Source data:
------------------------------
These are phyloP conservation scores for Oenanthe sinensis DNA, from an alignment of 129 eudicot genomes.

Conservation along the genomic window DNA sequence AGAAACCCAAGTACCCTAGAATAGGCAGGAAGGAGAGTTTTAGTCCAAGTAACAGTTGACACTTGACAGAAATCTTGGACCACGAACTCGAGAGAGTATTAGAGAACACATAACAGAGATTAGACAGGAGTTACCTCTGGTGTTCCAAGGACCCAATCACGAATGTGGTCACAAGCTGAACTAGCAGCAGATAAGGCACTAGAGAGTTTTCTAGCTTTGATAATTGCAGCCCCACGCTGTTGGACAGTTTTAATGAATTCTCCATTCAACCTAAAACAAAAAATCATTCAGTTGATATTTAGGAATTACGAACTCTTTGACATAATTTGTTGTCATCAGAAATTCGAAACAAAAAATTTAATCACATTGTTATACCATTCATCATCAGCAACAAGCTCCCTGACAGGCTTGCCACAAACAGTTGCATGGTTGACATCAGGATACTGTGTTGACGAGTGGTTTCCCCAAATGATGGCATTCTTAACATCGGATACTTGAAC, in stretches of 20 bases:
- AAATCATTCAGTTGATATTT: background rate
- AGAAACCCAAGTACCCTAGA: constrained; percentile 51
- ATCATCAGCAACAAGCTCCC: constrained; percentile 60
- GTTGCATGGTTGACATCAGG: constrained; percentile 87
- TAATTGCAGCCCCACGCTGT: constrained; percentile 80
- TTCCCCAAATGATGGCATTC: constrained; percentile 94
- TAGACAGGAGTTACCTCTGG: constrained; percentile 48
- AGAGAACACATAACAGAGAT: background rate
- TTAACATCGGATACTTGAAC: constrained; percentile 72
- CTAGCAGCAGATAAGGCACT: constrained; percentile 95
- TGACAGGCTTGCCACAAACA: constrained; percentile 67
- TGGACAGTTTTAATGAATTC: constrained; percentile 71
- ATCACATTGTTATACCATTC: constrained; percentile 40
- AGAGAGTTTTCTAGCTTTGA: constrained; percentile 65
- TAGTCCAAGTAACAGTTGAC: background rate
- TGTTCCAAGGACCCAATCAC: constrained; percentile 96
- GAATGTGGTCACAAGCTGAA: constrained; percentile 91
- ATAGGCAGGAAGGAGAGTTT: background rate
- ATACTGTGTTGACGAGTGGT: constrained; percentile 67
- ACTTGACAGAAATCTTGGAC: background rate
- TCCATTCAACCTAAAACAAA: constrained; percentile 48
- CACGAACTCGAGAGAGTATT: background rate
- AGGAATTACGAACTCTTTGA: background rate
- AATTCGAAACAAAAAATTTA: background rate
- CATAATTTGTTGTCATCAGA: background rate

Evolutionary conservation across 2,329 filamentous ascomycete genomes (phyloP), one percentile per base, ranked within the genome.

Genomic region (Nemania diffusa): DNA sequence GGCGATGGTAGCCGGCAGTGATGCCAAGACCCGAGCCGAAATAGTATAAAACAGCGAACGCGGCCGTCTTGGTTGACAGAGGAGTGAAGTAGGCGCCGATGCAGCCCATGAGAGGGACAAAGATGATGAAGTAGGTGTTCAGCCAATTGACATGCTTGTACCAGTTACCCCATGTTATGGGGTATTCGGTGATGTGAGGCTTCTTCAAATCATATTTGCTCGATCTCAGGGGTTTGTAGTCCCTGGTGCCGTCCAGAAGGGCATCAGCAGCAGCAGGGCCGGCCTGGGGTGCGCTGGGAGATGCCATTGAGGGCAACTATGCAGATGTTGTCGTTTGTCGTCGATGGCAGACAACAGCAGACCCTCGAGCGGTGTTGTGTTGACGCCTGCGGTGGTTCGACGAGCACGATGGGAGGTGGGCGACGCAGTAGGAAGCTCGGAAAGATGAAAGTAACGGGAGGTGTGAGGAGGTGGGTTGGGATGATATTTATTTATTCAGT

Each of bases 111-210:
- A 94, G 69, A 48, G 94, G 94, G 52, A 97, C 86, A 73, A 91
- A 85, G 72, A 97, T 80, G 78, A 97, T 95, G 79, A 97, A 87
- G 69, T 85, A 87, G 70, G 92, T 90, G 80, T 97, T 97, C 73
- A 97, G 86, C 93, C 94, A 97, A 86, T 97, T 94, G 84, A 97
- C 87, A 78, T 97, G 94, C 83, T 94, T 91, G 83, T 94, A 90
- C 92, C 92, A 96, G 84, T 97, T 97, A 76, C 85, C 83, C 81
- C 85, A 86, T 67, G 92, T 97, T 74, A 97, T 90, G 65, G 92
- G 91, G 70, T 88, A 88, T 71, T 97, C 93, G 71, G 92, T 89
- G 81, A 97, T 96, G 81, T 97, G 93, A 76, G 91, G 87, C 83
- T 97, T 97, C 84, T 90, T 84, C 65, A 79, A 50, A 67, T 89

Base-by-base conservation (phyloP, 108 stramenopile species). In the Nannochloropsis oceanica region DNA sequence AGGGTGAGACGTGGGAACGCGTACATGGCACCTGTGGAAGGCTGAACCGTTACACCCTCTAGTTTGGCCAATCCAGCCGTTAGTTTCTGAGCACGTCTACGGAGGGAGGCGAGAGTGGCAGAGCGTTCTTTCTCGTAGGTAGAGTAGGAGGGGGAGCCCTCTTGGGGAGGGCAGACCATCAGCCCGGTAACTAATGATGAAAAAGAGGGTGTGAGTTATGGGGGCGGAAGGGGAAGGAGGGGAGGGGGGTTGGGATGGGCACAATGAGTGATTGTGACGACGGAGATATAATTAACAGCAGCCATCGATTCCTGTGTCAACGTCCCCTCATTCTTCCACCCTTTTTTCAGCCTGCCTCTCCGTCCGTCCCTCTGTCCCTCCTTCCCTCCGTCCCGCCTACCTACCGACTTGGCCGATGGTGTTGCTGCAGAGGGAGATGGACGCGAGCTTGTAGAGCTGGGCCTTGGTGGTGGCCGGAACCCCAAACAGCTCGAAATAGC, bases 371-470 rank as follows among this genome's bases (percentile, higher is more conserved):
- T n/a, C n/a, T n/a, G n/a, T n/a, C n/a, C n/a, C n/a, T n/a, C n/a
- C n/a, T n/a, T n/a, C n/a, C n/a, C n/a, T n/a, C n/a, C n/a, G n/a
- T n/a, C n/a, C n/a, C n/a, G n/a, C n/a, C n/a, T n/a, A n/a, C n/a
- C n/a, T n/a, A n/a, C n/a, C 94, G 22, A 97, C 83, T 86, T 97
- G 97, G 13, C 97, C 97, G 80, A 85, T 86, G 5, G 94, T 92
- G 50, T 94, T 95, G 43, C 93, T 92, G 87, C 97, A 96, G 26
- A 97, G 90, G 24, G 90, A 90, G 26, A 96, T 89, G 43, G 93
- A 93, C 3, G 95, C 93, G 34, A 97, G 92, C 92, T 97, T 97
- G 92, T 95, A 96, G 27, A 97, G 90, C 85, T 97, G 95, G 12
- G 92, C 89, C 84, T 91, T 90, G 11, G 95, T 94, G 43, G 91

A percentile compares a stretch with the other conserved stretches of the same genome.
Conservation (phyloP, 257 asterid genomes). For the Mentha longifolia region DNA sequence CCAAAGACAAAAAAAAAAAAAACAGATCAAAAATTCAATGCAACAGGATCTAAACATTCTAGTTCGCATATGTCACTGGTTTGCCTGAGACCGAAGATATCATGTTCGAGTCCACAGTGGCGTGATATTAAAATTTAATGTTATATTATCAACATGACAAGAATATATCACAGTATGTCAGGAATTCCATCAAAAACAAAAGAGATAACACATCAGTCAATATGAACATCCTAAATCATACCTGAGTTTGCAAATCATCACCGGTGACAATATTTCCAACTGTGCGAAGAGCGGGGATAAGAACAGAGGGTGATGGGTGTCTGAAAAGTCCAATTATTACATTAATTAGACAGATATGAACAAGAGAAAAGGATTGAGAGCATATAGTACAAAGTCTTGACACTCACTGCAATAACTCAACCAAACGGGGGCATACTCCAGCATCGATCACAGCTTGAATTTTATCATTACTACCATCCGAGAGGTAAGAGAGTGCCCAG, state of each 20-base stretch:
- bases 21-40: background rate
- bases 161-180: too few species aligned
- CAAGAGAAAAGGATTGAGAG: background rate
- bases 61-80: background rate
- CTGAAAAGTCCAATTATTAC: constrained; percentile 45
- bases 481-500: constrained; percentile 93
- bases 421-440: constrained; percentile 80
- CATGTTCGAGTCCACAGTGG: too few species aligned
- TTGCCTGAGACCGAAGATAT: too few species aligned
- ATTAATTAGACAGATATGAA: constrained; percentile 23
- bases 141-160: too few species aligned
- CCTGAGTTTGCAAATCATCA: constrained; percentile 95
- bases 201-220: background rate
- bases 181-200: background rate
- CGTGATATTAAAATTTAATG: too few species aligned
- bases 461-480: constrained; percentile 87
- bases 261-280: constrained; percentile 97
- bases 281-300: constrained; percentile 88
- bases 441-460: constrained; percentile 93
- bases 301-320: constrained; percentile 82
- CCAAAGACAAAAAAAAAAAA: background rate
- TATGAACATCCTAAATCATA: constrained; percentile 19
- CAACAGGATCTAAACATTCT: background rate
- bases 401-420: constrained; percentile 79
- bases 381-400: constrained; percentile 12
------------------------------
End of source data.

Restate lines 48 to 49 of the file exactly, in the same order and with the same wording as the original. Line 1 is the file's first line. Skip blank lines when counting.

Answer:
- A 97, G 90, G 24, G 90, A 90, G 26, A 96, T 89, G 43, G 93
- A 93, C 3, G 95, C 93, G 34, A 97, G 92, C 92, T 97, T 97